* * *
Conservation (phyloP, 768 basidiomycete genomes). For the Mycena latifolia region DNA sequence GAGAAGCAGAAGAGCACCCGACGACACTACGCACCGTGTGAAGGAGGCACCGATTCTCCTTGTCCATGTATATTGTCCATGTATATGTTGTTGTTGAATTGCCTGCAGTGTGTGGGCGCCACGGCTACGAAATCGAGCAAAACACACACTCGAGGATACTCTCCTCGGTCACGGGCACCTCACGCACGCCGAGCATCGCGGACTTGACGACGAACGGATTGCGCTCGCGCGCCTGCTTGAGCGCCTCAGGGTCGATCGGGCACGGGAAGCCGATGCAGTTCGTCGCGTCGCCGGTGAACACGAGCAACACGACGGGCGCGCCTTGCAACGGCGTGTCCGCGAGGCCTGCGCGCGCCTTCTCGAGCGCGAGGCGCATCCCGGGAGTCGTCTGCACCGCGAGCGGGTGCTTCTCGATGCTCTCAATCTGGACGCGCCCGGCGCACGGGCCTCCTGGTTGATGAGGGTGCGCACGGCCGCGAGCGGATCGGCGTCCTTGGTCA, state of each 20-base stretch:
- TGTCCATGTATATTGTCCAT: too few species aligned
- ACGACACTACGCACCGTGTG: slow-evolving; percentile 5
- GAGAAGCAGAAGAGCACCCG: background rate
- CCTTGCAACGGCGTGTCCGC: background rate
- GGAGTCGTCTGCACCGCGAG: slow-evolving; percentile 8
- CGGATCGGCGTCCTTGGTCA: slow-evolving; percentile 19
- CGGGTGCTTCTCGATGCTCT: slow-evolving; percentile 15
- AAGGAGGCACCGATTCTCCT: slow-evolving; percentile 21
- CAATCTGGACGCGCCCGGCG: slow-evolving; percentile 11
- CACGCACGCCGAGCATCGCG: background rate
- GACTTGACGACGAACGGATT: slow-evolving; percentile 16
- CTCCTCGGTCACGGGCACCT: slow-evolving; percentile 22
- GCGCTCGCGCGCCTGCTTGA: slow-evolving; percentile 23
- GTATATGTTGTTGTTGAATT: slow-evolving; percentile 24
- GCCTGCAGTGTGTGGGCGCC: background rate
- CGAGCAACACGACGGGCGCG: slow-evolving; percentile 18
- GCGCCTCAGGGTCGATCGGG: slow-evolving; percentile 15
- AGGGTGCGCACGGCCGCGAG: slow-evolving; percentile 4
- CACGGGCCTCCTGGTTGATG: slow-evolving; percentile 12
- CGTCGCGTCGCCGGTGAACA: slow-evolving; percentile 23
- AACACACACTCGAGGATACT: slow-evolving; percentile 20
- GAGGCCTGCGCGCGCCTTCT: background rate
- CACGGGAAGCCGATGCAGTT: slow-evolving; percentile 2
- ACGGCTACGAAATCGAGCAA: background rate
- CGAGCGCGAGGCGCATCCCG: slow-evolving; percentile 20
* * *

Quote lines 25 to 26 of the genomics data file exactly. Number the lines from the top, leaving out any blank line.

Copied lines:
- ACGGCTACGAAATCGAGCAA: background rate
- CGAGCGCGAGGCGCATCCCG: slow-evolving; percentile 20